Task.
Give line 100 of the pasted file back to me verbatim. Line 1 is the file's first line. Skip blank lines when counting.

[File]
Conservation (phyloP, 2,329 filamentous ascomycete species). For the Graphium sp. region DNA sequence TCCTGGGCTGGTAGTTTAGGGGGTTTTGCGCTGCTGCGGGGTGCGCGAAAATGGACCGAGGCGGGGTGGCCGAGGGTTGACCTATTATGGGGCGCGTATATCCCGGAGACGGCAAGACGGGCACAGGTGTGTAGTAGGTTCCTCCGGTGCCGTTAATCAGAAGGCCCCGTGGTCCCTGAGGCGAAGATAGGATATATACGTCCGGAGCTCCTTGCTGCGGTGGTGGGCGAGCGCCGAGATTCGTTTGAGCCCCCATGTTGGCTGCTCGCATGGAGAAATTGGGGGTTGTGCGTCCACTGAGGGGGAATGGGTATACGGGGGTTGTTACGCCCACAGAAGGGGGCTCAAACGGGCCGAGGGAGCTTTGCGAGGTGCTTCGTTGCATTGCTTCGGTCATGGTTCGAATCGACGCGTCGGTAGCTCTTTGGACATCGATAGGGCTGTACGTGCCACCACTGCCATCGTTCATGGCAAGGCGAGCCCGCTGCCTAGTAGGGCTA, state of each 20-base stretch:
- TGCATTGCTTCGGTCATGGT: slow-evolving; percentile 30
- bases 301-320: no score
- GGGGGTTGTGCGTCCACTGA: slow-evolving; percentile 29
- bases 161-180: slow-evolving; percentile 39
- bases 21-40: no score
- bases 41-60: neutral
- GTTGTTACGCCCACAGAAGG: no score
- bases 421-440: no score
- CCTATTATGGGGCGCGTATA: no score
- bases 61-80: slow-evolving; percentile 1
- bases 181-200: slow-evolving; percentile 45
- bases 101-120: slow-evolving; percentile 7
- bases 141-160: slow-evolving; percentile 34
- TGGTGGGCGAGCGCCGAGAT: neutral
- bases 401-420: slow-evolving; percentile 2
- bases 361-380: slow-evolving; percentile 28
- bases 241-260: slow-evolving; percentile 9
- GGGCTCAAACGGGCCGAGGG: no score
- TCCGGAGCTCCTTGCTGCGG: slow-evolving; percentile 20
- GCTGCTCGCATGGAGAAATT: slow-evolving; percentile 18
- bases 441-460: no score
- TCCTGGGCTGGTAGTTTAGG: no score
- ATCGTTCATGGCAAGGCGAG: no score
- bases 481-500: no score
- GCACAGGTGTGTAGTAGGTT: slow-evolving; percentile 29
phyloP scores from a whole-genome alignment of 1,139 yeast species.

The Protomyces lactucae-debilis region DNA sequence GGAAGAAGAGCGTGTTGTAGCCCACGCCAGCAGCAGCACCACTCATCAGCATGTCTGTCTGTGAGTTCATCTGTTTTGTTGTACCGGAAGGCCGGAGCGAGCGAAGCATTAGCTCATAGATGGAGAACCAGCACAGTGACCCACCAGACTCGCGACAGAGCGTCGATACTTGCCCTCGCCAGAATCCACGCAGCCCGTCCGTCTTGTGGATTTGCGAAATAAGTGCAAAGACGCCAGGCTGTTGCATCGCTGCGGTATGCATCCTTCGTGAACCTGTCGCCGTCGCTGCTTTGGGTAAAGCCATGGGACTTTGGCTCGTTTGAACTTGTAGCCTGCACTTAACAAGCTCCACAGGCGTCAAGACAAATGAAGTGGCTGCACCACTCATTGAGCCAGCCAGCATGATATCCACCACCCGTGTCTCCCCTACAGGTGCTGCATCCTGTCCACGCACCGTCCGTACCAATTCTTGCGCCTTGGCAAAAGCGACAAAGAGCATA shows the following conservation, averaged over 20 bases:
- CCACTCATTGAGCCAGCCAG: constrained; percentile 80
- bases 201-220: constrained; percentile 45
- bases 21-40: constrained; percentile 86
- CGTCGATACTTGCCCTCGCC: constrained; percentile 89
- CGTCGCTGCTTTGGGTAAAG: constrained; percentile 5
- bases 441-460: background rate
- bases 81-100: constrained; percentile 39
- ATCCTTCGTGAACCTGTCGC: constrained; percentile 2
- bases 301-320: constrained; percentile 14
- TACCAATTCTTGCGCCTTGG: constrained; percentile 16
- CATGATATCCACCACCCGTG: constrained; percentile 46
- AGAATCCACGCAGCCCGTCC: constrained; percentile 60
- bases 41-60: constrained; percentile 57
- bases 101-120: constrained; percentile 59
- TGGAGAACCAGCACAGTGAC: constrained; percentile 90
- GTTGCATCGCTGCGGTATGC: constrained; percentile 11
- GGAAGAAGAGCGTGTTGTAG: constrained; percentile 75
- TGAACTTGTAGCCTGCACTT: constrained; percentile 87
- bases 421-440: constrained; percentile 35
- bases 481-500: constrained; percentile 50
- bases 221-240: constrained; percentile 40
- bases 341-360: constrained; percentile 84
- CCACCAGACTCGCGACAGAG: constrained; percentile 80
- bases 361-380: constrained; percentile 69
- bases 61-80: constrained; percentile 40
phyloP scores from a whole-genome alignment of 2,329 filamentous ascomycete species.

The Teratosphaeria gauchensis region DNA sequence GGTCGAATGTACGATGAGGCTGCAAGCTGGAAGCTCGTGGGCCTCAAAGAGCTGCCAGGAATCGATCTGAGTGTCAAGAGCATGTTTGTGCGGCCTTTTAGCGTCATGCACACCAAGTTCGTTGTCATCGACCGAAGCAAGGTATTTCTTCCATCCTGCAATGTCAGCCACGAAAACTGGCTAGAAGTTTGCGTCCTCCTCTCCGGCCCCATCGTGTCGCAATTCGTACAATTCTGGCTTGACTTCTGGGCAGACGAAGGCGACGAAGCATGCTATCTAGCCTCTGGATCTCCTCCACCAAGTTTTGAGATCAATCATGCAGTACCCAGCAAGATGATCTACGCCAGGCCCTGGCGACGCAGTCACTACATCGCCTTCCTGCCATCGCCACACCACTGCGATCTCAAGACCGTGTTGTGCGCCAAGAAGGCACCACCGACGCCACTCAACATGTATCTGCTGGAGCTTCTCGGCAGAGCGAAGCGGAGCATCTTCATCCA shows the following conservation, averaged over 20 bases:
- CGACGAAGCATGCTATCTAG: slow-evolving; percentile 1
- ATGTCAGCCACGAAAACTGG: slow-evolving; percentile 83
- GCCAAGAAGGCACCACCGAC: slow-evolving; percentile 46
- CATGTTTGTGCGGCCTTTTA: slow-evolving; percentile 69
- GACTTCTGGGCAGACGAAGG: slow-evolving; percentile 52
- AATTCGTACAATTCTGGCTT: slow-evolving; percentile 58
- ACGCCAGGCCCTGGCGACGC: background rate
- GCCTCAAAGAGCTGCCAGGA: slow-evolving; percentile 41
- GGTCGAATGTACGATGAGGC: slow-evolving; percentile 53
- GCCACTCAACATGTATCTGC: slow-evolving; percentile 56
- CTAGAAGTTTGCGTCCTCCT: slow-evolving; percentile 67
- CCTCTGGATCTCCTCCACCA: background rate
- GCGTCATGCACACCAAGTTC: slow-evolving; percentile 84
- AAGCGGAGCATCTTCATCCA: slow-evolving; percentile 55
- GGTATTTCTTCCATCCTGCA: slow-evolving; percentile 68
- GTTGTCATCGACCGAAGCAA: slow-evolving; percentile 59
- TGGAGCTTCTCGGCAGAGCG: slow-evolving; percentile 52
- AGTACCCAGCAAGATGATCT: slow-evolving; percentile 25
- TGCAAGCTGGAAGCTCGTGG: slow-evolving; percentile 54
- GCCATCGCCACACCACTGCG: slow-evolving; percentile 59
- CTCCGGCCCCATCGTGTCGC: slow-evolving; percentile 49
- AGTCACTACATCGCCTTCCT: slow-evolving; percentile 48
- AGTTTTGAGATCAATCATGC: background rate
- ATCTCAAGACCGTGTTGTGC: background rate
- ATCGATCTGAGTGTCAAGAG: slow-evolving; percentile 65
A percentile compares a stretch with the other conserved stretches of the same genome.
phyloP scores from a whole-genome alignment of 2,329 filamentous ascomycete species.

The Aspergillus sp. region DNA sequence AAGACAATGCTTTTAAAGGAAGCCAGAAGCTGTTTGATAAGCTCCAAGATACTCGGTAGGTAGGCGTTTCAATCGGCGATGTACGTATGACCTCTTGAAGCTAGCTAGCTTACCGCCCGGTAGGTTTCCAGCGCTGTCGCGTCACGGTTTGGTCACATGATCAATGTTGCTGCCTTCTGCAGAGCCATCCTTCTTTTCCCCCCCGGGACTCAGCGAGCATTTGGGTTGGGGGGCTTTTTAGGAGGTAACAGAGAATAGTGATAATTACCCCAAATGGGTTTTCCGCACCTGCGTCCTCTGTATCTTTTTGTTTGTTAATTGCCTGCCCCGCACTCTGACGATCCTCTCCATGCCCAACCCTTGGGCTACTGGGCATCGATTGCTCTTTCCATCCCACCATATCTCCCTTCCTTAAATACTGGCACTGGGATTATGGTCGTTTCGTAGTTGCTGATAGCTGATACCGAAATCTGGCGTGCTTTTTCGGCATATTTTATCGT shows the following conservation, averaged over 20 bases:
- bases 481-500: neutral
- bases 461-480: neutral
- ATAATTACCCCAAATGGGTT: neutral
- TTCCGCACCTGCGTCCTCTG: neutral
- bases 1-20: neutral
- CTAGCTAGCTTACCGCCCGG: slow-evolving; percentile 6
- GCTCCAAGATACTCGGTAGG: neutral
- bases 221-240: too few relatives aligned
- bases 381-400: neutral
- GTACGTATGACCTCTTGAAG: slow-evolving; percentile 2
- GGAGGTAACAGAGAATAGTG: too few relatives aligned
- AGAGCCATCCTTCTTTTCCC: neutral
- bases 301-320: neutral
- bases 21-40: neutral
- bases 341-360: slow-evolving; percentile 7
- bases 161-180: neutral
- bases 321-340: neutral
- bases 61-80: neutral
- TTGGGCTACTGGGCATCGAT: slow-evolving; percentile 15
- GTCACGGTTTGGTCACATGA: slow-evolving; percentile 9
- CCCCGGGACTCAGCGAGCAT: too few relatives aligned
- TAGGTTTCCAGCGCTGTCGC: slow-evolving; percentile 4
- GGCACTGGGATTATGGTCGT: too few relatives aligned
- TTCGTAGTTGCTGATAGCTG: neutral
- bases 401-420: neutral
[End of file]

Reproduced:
- bases 321-340: neutral